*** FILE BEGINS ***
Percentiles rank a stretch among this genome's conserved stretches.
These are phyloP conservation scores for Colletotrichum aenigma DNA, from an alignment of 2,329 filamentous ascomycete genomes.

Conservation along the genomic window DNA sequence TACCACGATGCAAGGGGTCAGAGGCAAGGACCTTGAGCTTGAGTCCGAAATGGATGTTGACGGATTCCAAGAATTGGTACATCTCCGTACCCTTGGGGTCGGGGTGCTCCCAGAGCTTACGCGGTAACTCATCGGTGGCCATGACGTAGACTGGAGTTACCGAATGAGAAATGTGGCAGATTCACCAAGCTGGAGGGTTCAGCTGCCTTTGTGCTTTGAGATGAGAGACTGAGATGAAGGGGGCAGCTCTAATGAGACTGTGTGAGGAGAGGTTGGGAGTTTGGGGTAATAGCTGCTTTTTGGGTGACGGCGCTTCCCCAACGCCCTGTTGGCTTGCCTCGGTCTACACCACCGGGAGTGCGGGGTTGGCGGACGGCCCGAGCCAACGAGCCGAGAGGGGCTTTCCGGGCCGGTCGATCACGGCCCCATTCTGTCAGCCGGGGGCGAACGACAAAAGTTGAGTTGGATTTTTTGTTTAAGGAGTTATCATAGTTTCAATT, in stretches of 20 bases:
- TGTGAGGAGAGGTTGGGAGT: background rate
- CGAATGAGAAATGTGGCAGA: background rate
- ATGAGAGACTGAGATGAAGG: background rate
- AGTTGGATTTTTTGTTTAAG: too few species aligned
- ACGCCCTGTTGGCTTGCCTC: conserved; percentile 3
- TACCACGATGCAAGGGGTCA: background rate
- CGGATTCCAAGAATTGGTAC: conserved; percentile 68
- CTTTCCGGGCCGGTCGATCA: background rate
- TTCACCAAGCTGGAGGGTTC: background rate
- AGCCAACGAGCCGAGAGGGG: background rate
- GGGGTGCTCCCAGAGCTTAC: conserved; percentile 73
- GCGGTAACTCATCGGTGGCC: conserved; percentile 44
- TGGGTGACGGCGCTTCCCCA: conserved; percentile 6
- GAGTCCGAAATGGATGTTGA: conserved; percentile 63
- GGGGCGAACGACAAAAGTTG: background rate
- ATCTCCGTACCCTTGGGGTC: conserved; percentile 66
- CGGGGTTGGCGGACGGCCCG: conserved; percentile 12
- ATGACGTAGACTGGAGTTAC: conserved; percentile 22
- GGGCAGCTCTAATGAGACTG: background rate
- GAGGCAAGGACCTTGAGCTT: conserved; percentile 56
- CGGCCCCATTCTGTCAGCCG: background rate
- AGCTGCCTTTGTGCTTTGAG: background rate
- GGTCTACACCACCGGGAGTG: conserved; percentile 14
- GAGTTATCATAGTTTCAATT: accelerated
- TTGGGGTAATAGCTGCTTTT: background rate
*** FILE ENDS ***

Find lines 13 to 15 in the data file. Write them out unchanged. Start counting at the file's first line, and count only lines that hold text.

- AGCCAACGAGCCGAGAGGGG: background rate
- GGGGTGCTCCCAGAGCTTAC: conserved; percentile 73
- GCGGTAACTCATCGGTGGCC: conserved; percentile 44